I would interested to see any references you have for women's hair being thicker than mens'. Women with long hair, is a fashion look and has nothing to do with our evolution. Men's and women's hair grow at the same rate (about an inch every 2 months, I believe). Sleep and diet can contribute to the growth of your hair, as well as the condition (thickness, shininess etc).

Also, only small amount of human infants are capable of holding their own body weight by cling reflex, humans have nothing for babies to cling too however.

That part about the hair and pregnancy is a wives-tail.

During pregnancy, women take prenatal vitamins, have a super hormone surge and have increased circulation -Which leads to healthier hair for the duration of the pregnancy. After child birth, tissue vascularization is reduced, hormone levels tapper off and people typically tend to eat less healthy. This leads to hairs, which would have normally been shed in the absence of pregnancy, getting shed all at once. After our first son, my wife thought she was going bald because she kept loosing so much hair at once. I explained too her this is all hair, which would have fallen out anyway -It just comes out at the same time, which didn't seem to help. Once she realized she wasn't bald, she was ok.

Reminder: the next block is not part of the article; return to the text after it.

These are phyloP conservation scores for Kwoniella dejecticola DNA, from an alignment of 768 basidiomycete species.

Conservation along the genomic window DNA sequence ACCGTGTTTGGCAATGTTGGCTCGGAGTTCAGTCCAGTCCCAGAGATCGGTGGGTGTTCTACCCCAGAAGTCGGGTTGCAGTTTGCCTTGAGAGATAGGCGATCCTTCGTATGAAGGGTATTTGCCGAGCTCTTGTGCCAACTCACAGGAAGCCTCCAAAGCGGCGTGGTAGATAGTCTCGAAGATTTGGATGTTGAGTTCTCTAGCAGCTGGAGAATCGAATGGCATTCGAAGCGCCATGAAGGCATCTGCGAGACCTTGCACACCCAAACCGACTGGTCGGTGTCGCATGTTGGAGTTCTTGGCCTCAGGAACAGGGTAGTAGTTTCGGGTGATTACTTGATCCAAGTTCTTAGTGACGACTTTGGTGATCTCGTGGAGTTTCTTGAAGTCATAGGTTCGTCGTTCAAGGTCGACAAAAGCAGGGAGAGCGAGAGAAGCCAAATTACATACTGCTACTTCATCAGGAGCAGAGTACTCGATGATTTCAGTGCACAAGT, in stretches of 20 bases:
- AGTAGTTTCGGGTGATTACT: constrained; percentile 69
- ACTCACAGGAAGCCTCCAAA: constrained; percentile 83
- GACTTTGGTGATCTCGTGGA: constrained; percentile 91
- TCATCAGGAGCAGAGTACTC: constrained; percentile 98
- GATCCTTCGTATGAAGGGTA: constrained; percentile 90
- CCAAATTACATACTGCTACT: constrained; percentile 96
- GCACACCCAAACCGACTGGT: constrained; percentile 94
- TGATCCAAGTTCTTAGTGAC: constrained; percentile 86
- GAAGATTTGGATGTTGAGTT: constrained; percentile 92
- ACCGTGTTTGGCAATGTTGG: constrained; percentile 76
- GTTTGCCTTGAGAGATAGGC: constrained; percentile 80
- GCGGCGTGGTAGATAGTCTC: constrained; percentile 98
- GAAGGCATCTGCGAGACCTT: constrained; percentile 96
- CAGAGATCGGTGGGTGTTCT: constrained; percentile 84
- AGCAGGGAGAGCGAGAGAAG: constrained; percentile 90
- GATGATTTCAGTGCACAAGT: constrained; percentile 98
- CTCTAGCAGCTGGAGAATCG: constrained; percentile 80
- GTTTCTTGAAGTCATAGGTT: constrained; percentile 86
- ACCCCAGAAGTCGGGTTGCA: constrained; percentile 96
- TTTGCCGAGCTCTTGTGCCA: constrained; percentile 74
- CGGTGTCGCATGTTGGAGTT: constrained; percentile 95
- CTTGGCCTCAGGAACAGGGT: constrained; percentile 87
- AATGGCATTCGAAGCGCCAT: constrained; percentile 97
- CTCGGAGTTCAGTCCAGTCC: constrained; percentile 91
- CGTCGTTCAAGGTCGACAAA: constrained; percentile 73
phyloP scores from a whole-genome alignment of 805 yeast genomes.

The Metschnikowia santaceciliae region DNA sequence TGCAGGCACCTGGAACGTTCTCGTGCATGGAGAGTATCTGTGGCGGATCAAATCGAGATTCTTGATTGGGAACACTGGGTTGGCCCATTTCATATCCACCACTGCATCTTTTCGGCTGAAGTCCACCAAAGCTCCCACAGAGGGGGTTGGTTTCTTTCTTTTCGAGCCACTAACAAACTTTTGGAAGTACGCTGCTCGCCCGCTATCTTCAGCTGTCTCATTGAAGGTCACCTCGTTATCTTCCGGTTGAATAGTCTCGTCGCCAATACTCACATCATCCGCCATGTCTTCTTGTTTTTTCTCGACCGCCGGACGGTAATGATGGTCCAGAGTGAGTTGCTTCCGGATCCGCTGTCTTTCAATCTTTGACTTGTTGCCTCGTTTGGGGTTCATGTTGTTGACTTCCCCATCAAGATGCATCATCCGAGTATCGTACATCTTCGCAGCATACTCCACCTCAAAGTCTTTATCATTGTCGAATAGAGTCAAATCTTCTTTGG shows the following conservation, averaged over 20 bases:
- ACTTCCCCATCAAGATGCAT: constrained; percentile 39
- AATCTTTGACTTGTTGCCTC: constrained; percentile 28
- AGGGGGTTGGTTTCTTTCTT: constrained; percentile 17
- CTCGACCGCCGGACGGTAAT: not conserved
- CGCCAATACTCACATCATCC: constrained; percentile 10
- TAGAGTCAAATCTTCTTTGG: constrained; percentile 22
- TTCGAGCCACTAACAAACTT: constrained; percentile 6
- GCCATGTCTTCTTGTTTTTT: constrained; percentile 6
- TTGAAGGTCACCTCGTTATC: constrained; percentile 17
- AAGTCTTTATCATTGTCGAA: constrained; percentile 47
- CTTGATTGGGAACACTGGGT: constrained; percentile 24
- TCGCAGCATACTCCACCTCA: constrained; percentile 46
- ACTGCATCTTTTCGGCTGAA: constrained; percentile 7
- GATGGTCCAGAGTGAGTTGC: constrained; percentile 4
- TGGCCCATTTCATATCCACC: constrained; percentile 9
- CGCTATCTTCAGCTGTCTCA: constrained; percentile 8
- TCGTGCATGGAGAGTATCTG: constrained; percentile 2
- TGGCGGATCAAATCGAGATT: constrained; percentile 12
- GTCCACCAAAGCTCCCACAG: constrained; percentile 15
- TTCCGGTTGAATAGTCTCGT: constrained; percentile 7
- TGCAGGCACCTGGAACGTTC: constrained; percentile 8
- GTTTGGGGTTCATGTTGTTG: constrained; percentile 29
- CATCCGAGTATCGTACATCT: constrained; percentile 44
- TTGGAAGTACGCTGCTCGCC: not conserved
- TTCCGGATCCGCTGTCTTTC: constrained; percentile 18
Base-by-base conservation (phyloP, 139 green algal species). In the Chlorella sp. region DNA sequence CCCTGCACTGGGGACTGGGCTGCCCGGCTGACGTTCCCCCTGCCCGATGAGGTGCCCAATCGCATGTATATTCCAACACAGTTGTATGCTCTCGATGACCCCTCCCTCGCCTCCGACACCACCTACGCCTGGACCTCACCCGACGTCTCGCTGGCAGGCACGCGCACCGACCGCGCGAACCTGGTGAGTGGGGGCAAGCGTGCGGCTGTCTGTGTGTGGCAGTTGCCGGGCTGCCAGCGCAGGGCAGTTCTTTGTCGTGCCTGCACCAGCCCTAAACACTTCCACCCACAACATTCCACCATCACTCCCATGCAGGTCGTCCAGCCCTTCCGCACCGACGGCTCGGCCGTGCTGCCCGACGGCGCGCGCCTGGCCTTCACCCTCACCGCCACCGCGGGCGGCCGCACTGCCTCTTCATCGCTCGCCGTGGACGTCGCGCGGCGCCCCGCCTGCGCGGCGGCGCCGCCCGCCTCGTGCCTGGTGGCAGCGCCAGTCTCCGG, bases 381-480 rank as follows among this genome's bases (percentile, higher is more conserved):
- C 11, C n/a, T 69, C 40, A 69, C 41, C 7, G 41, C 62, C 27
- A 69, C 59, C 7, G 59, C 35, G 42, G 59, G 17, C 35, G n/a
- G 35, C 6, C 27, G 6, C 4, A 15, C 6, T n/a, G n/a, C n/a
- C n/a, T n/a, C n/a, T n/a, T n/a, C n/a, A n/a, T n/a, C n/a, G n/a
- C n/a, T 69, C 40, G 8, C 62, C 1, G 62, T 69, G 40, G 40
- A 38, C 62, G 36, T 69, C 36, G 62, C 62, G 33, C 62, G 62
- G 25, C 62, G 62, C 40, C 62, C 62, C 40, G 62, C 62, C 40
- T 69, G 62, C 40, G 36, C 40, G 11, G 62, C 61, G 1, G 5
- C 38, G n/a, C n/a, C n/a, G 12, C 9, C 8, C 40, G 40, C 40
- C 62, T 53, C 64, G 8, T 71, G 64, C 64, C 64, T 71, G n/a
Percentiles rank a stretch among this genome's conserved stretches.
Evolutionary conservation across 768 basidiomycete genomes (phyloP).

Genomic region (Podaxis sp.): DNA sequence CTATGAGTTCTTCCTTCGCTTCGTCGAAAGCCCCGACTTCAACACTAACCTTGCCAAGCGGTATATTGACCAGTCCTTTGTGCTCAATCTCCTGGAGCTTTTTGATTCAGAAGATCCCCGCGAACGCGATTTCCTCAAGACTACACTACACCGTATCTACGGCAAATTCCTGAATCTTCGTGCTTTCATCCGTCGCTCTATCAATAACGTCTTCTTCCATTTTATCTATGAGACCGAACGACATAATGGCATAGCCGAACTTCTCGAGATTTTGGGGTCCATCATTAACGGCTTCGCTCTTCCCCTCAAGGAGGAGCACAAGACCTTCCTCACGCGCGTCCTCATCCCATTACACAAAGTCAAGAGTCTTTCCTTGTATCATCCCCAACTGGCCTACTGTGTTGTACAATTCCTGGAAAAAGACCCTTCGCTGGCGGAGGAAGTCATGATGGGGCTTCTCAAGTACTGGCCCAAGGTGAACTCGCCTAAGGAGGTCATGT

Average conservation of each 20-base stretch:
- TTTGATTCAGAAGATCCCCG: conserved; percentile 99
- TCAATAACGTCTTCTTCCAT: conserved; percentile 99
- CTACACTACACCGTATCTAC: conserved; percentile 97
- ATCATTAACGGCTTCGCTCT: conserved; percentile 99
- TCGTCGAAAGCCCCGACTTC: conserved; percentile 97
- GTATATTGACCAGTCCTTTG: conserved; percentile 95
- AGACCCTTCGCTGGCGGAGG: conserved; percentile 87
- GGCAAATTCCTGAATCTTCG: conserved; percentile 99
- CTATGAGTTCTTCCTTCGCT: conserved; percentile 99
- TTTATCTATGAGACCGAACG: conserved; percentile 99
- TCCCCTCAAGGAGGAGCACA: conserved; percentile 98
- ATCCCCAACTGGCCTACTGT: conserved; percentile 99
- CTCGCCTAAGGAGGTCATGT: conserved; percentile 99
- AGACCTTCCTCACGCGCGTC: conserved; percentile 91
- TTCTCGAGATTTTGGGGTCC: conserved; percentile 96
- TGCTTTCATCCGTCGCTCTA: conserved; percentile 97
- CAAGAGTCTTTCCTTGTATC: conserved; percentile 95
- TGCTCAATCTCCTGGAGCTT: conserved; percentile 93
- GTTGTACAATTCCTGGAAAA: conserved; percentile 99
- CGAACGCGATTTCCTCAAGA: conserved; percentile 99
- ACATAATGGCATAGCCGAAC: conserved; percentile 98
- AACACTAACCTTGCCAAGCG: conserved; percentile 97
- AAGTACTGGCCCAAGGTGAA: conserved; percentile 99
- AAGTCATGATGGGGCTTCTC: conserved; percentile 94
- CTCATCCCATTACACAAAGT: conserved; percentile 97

I'd be interested to know how dangerous giving birth in water is compared to giving birth on dry land; if birthing a large headed underdeveloped baby is safer in the water or if the buoyancy of the water is a more comfortable medium than dry earth and air.

The "Oh natu-ral" crowd is big on water births. Ask the ones who have lost children to asphyxiation, water logged lungs, gross pulmonary edema and hyponatraemia.

Yes, on dry land. :)

In or out of water makes no difference. If the head doesn't fit, it doesn't fit. Women have been pulled out of the tub for C-sections, just as have women been shuffled off too surgery from "dry births".

The change I'm talking about, is the placement of the uterus at the insulated center of the woman's abdomen, instead of closer to the external genitals. This is to keep the fetus well insulated from the water and is seen in dolphins and whales.